Beyond making sure that Schmitt is understood properly, I have an ulterior motive in emphasizing the shift in understanding the concept of the political from Schmitt’s time to ours. In this Article, I argue that a shift has occurred in the understanding of the concept of judicial legitimacy in several legal systems. The shift in understanding the concept of the political demonstrates how this type of conceptual shifts occurs: The terminology remains static while its meaning changes significantly.

B. The Guardian’s Source of Legitimacy

Schmitt states that without “an independent authority in a democratic constitution … there can be no guardian of the constitution.”Footnote 17 He explains that independence of the judge—one of the “very different kinds of independence”Footnote 18—is based on expertise, and the independence of the Reich president is based on the “plebiscitary element of the constitution of the Reich.”Footnote 19 The difference in the basis upon which their independence is built makes the judge ill-equipped to be the guardian of the constitution for two reasons. First, defending the political decision that stands at the core of the constitution is beyond the realm of judicial expertise and would lead necessarily to the politicization of the judiciary. Second, if the need arises to protect the polity’s most basic decision against the democratically elected parliament, the guardian would not be able to effectively confront parliament unless its source of independence emanates from the people. Let me expand on these two reasons.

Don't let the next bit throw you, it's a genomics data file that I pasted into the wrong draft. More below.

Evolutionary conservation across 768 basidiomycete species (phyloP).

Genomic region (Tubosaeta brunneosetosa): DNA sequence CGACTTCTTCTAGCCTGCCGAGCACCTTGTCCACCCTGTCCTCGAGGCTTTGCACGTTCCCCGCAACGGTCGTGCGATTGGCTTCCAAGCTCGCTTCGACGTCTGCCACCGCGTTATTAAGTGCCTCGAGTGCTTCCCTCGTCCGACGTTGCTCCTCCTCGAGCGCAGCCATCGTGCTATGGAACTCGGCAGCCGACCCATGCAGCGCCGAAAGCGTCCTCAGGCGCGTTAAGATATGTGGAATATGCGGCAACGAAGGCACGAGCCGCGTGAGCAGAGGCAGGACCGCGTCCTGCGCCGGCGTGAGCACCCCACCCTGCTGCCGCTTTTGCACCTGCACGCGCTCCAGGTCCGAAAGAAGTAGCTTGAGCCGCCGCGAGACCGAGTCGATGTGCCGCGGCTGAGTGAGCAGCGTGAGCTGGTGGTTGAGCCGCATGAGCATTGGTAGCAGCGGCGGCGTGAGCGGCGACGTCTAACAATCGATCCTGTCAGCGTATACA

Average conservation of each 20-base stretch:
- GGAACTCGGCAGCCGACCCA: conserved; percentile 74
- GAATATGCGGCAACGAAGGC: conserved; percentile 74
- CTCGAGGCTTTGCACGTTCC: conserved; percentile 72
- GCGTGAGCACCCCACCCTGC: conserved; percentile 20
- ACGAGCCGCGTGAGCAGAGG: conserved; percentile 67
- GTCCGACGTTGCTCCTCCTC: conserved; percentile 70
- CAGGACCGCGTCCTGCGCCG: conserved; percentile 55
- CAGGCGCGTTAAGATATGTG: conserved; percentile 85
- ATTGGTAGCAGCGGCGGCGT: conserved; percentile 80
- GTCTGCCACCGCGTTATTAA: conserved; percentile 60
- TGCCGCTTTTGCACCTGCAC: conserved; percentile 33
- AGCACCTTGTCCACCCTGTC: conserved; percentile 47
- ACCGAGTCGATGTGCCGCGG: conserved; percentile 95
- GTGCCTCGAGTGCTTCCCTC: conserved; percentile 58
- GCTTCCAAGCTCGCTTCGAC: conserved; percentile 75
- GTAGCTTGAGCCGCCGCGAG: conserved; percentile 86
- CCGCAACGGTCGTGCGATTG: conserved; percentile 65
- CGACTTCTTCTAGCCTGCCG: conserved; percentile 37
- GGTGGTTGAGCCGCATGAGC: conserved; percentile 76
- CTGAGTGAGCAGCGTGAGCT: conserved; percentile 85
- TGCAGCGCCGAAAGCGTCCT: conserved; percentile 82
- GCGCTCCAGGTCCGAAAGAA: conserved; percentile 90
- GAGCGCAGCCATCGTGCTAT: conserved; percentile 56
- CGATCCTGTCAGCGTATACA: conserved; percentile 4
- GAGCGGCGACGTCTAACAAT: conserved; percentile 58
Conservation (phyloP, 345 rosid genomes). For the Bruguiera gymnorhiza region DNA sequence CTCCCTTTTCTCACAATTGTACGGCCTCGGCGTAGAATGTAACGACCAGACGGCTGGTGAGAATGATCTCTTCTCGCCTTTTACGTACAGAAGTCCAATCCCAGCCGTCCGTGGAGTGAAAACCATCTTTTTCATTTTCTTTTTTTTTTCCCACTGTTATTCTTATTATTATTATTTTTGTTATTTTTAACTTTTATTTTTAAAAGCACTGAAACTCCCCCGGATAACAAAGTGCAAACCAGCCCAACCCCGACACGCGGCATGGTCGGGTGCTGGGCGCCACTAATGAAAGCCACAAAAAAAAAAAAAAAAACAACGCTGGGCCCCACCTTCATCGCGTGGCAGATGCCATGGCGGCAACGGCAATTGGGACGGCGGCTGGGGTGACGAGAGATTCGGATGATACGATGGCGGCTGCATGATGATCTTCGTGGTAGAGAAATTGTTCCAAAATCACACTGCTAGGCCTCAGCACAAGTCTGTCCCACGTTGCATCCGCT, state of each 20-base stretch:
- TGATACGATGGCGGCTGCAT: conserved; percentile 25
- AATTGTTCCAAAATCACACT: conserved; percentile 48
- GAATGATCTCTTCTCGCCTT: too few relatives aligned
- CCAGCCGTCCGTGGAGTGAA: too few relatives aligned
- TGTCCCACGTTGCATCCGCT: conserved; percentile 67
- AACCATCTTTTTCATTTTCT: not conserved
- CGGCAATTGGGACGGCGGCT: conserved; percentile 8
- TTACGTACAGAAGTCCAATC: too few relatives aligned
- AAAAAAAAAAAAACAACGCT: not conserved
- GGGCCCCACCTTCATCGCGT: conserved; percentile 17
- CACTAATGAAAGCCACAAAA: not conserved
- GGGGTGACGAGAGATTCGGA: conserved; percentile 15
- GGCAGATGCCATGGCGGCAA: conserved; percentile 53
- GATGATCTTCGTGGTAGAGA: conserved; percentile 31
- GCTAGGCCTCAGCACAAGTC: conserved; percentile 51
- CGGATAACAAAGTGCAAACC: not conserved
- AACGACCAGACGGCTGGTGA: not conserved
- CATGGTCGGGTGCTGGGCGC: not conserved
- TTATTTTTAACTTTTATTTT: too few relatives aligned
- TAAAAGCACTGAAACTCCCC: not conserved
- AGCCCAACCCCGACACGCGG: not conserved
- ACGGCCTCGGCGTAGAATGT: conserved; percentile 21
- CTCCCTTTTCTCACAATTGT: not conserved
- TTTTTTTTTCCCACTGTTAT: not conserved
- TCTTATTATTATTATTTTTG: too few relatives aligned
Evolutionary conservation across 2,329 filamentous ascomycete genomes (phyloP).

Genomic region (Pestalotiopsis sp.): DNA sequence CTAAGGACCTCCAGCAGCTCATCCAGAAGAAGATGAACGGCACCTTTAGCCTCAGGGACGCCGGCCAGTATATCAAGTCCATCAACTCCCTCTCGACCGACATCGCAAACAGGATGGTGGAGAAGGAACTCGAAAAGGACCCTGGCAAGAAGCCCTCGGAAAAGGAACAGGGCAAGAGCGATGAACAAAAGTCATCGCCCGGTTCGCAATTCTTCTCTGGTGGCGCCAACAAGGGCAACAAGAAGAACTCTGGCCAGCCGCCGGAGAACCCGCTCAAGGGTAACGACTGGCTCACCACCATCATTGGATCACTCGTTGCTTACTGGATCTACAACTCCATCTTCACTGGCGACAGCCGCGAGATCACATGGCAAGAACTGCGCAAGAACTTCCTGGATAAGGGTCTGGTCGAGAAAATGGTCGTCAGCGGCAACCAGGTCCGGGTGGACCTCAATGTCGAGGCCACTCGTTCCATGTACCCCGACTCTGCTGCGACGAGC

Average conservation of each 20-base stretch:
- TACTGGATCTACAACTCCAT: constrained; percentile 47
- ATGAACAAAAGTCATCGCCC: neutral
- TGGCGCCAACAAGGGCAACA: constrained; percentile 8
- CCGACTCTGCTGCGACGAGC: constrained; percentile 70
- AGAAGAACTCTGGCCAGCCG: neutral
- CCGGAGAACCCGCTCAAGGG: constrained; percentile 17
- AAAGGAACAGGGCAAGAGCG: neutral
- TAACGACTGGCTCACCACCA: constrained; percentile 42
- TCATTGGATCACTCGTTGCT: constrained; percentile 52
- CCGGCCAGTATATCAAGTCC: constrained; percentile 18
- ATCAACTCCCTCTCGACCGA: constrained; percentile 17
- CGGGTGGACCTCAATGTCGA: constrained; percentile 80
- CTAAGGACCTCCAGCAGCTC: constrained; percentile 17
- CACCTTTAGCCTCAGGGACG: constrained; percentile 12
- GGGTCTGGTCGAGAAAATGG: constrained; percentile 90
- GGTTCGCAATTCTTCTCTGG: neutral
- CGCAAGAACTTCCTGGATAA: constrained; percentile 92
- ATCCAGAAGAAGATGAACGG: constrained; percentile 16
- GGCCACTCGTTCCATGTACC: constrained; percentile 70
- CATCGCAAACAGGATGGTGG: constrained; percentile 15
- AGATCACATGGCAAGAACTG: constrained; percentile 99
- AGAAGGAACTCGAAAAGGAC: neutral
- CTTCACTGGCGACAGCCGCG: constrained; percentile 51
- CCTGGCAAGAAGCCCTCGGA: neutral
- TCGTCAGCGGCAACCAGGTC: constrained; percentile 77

Schmitt writes that “[t]he guardian of the constitution must indeed be independent and party-politically neutral.”Footnote 20 Schmitt does not require the guardian to be apolitical in the sense of having a neutral position in existential politics. For him, the chief task of the guardian is to protect the nation’s existential decision, which is an inherently political determination. In his mind, the result of the division and pluralism in the Weimar parliament was its inability to take existential political decisions in the name of the people. Schmitt requires only neutrality from partisan politics, from the splintering of parties in parliament.Footnote 21 Both the judge and the president can achieve this independence from partisan politics.Footnote 22